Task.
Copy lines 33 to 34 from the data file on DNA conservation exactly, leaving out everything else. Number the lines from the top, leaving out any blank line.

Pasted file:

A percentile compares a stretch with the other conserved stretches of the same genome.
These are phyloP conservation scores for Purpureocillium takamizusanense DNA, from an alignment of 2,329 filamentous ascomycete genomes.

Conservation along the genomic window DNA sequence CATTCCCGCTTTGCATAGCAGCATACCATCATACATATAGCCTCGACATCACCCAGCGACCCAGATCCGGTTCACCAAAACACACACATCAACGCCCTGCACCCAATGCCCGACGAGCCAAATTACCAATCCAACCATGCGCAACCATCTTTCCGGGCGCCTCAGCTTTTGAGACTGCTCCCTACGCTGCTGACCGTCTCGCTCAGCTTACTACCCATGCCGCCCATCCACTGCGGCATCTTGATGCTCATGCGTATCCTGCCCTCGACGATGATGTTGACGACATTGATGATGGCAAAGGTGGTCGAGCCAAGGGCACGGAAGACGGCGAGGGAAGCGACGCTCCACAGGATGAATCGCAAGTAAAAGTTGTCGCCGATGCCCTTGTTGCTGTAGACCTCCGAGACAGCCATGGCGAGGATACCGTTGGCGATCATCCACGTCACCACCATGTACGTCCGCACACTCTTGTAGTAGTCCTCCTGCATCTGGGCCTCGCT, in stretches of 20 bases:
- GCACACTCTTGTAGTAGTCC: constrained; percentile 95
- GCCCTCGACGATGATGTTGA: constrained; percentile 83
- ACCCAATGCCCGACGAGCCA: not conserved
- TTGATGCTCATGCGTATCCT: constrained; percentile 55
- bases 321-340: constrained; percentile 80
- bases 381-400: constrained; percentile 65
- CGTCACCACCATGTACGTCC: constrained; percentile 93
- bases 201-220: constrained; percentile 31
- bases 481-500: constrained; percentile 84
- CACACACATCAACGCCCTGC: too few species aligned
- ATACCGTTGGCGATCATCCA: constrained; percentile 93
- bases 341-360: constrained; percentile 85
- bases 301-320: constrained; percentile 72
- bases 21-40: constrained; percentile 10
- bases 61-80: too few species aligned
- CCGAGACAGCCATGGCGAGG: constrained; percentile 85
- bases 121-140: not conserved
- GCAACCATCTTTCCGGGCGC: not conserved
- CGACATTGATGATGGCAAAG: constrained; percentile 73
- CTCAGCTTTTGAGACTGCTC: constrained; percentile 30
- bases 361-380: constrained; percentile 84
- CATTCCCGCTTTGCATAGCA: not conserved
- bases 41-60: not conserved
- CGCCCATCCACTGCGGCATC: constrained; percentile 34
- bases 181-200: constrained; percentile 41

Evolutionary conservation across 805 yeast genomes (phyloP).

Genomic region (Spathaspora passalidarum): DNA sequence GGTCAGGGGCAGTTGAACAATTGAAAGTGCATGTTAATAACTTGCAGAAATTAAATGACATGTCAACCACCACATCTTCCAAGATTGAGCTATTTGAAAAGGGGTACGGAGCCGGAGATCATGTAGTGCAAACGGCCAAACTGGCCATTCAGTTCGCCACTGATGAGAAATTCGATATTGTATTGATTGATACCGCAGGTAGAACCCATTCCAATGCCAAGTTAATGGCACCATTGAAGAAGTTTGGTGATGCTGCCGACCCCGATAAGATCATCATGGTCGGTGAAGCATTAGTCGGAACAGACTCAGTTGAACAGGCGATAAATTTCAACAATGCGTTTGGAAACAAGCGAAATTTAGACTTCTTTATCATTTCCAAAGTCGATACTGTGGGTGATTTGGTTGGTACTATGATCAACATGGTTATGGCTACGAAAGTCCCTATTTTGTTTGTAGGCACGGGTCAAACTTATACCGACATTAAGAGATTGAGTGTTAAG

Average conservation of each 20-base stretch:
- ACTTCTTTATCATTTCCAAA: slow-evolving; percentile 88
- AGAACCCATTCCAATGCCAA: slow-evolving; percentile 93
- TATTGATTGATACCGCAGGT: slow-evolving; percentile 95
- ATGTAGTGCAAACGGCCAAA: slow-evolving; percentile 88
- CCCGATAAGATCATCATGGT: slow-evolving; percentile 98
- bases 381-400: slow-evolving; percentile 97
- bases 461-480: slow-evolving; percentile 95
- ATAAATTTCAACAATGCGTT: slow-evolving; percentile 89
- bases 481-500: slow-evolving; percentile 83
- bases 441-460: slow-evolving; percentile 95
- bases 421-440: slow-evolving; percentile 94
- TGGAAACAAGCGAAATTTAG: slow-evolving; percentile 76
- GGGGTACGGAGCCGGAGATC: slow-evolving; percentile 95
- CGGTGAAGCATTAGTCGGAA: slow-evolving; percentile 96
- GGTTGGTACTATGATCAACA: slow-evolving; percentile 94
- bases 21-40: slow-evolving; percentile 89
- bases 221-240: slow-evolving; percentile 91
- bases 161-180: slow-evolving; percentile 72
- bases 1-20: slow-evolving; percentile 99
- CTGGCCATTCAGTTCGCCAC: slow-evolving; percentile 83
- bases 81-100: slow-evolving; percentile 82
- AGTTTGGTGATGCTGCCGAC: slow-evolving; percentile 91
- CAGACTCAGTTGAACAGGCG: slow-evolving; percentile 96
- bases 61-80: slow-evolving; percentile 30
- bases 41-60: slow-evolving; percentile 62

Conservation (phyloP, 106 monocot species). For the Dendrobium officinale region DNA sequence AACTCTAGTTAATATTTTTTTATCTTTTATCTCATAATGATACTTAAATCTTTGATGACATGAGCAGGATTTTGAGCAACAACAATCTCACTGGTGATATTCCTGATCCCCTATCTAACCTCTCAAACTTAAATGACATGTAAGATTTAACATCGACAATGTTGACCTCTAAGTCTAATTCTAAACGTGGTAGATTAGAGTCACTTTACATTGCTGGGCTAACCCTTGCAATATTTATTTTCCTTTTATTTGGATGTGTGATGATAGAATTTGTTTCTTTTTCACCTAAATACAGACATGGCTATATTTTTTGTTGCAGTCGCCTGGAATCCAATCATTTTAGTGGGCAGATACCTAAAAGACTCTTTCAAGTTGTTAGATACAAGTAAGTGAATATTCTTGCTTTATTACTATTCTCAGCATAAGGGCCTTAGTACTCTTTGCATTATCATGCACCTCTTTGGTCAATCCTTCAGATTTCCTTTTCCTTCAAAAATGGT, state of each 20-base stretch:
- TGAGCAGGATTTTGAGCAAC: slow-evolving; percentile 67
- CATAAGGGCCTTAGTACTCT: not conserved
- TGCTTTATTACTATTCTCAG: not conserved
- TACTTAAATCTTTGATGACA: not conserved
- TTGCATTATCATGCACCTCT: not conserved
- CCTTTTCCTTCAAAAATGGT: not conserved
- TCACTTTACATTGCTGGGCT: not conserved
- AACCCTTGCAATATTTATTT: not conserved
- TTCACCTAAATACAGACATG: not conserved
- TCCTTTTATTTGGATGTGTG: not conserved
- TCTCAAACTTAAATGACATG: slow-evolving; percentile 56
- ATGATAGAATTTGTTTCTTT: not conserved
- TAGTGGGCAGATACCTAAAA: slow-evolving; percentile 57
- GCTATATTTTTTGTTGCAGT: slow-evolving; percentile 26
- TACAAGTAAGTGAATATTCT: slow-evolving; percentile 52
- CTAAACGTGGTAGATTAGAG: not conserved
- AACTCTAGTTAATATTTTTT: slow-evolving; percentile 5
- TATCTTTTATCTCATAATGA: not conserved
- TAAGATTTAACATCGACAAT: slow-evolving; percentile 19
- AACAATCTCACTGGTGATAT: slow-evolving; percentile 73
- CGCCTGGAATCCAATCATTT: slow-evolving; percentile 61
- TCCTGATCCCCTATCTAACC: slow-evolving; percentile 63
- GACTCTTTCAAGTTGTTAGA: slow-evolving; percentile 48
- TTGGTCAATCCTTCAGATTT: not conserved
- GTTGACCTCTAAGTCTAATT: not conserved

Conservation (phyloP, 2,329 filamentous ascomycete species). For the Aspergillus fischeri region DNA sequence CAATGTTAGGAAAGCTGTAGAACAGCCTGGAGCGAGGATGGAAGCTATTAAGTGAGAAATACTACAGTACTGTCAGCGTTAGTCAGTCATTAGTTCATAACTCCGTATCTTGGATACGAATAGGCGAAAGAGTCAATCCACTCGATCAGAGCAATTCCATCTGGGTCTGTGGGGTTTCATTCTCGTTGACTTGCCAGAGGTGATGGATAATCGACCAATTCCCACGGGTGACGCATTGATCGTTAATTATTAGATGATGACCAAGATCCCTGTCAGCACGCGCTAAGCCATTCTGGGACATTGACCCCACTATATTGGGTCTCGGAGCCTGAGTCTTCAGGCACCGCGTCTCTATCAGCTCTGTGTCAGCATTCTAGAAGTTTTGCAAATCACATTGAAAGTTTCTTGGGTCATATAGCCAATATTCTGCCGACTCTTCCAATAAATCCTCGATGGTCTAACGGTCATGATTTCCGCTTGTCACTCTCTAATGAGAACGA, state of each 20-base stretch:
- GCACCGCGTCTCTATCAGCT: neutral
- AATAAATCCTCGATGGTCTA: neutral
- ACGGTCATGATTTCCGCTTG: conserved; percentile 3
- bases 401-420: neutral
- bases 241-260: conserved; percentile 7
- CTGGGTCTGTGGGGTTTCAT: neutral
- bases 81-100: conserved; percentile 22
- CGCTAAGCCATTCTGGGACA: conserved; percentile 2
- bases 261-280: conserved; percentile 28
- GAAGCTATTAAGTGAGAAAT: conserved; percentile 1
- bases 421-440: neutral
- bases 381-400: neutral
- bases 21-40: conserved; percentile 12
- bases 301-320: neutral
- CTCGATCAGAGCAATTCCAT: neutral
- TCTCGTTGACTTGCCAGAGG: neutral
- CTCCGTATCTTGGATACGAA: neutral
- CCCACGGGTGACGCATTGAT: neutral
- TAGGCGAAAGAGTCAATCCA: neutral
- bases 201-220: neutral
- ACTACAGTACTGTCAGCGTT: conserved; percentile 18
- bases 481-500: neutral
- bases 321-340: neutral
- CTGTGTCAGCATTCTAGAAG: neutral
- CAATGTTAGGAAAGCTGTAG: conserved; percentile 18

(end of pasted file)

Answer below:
- AGAACCCATTCCAATGCCAA: slow-evolving; percentile 93
- TATTGATTGATACCGCAGGT: slow-evolving; percentile 95